700×500 feet incinerated, 5 dead, 3 burned: Texas Eastern Gas Pipeline 1985

Plus numerous houses and cars destroyed, all in one methane pipeline explosion in Beaumont, Kentucky in 1985. The same company, today known as Spectra Energy, had another explosion near Lancaster, Kentucky in 1986 that injured three people, two seriously, evacuated 77, and destroyed more buildings and cars, plus ripping 480 feet of pipe out of the ground.

Stu Beitler posted on GenDisasters 30 June 2010, Beaumont, KY Gas Line Explosion, Apr 1985,

GAS LINE EXPLOSION RIPS KENTUCKY TOWN.

Beaumont, Ky. (AP) — A natural gas line explosion killed at least five people, gouged a 20 foot deep crater and flattened six buildings in a tiny community, igniting fires that were visible 20 miles away, authorities said. At least three other people were seriously injured in the weekend blast that ripped up a section of Kentucky’s Route 90 and devastated a mile-square area, according to authorities.

Dick Brown, a spokesman for the state Department of Disaster and Emergency Services, said two houses, three mobile homes and a sawmill were destroyed in Marrowbone Hill, a settlement about a mile east of Beaumont, whose population is 60. The blast site is 90 miles south of Louisville.

A crater 100 feet long, 30 feet wide and 20 feet deep was left by the blast, which occurred about 9:30 p.m., Brown said.

Fires sparked by the explosion could be seen 20 miles away, officials said.

“It was described to me as resembling where a bomb went off,” said Bob Walter, a disaster and emergency services worker. “If you’ve ever been to Vietnam, that’s exactly what it looked like.” Three bodies were found early Sunday, and two more were discovered later in a destroyed house near the scene, officials said.

There’s more in that article.

Here’s National Transportation Safety Board (NTSB) Pipeline Accident Report Texas Eastern Gas Pipeline Company Ruptures and Fires at Beaumont, Kentucky on April 27, 1985 and Lancaster, Kentucky on February 21, 1986, NTSB/PAR-87/01,

About 9:10 pm. c.s.t. on April 27, 1985 natural gas under 990 psig ruptured the No. 10, 50-inch-diameter pipeline of the Texas Eastern Gas Pipeline Company. The pipeline was located 2 miles east of Beaumont, Kentucky, under Kentucky State highway 90. The force of the escaping high-pressure gas ripped open 30 feet of pipe, blasted an opening across Kentucky State highway 90, and dug out a crater 90 feet long, 38 feet wide, and 12 feet deep. The escaping gas ignited and incinerated an area about 700 feet long and about 500 feet wide. Five persons in a house 318 feet north of the rupture were killed and three persons 320 feet south of the rupture were burned as they ran from their house trailer. Two houses, three house trailers, a sawmill, two barns, numerous parked cars and abandoned vehicles, and nine pieces of road construction equipment were destroyed.

At 2:05 a.m. c.s.t., on February 21, 1986, natural gas under 987 psig ruptured the No. 15, 30-inch-diameter pipeline of the Texas Eastern Gas Pipeline Company 50 feet south of State highway 52 near Lancaster, Kentucky. The force of the escaping gas ripped 480 feet of pipe out of the ground, exposed 40 feet of an adjacent parallel pipeline, ignited and destroyed two houses, one house trailer, six automobiles, and damaged other buildings. Three persons were injured, 2 of them seriously, and 77 other persons were evacuated from the area.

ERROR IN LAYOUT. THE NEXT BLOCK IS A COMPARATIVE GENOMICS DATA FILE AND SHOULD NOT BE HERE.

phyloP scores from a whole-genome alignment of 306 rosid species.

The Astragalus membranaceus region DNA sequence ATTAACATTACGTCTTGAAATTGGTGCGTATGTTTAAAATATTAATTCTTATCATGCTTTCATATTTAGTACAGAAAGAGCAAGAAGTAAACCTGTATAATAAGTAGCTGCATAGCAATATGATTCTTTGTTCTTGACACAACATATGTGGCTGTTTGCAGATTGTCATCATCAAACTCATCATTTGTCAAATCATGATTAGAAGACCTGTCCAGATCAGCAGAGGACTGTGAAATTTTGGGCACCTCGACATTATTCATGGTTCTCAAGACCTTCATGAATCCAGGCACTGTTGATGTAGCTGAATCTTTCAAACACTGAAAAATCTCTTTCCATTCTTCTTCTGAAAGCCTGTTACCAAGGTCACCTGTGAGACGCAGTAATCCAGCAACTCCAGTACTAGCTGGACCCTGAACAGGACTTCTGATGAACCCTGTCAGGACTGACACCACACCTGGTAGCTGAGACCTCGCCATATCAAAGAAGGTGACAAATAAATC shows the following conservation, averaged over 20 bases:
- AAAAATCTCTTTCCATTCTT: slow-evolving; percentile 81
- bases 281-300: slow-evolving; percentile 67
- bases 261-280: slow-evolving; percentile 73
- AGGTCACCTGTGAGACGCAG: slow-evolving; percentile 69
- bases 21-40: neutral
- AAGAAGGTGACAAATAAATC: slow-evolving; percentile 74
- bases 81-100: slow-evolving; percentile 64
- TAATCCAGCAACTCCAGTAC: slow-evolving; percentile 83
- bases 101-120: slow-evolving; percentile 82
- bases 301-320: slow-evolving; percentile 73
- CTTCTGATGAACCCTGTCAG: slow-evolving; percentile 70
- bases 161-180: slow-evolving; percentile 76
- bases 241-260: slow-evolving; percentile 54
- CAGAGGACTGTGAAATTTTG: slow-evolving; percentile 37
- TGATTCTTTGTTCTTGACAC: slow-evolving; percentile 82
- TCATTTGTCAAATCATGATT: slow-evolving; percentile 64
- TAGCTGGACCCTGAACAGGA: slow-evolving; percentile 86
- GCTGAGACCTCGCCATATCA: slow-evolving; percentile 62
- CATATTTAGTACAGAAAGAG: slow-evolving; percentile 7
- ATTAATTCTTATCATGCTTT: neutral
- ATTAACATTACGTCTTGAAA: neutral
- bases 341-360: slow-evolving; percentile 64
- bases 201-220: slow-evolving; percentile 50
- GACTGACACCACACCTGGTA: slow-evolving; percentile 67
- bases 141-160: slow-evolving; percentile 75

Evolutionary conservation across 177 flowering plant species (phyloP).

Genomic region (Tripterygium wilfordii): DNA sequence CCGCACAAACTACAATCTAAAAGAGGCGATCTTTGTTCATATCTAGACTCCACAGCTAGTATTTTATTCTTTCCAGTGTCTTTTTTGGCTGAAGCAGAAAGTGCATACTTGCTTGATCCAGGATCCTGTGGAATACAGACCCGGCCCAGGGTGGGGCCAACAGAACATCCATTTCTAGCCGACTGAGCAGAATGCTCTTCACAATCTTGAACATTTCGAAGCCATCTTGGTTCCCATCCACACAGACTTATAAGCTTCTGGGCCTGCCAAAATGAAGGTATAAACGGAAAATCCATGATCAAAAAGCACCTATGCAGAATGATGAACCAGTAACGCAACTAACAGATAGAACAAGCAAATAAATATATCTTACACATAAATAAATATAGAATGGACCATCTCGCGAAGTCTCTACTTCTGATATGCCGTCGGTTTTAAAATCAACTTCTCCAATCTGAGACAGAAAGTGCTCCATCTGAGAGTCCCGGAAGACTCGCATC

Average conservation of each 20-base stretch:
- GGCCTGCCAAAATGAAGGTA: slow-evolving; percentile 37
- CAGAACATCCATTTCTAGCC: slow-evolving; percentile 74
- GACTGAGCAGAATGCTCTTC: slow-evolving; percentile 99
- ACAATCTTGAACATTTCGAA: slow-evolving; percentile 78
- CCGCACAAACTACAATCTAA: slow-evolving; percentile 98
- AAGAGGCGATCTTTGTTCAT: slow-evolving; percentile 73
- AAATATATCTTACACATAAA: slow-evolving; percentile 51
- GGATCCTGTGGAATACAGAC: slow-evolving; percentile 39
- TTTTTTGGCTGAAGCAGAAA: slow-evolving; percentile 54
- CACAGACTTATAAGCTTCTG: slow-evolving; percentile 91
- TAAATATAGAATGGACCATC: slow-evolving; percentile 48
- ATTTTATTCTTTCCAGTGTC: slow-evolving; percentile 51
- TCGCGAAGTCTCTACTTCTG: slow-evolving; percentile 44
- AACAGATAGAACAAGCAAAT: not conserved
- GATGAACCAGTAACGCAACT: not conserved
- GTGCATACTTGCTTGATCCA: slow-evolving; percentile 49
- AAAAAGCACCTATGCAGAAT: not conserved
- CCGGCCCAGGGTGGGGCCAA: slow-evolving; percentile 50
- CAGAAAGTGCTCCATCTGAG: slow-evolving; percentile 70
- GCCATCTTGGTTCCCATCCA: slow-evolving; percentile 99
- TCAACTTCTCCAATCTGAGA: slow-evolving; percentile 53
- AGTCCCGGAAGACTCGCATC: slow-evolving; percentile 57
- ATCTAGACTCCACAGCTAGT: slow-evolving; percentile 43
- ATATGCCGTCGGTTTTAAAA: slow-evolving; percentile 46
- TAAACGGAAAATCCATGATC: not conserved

Remember those five dead, eight injured, 77 evacuated, four houses, four trailers, and numerous buildings and cars the next time somebody tells you gas only goes up.

Why did this happen?

The National Transportation Safety Board determines that the probable cause of the pipeline accident near Beaumont, Kentucky, was the unsuspected and undetected atmospheric corrosion of Texas Eastern Gas Pipeline Company’s 30-inch-diameter pipeline in a casing under State highway 90. Contributing to the accident was the failure of the pipeline industry and of the Office of Pipeline Safety to recognize the need for and to require the use of in-line corrosion detection techniques for identifying and monitoring the existence and severity of corrosion in casing and other areas shielded from corrosion protection.

The probable cause of hte pipeline accident near Lancaster, Kentucky, was the failure of the Texas Eastern Gas Pipeline Company to fully investigate the extent and severity of previously detected and inspected corrosion-caused damage and to replace the damaged segment of pipeline before its failure. Contributing to the accident was the lack of gas company guidelines for its personnel for further inspection and the shut down or reduction in line pressure upon detecting corrosion damage on its pipeline.

Those problems didn’t get fixed. Spectra’s Durham Woods apartment fire, Edison, NJ, 1994 was quite similar in cause.

Even though federal regulations and company procedures were written, the Pipeline Hazardous Materials Safety Administration (PHMSA) fined Spectra in December 2012 on five counts of not following either those regulations or its own corporate procedures, which resulted in uninspected corrosion and leaks.

Yet this week, 20 February 2014, Spectra reps stood up before an elected Commission and claimed their company had a sterling safety record. They did offer to put PHMSA’s safety record for Spectra up on their own Sabal Trail Transmission website, but they did not offer to put there EPA’s record $15 million fine for spilling PCBs at 89 sites or the evidence that EPA and Spectra knew about PCBs as early as 1985, four years before that 1989 fine. And they did not offer to put up NTSB’s record of Spectra explosions, including those two in Kentucky and the Edison, New Jersey explosion. Instead, the Spectra reps continued to assert that their company lived and breathed safety.

Who will you believe? Corporate employees paid made to make their company look good? Or the public record?

-jsq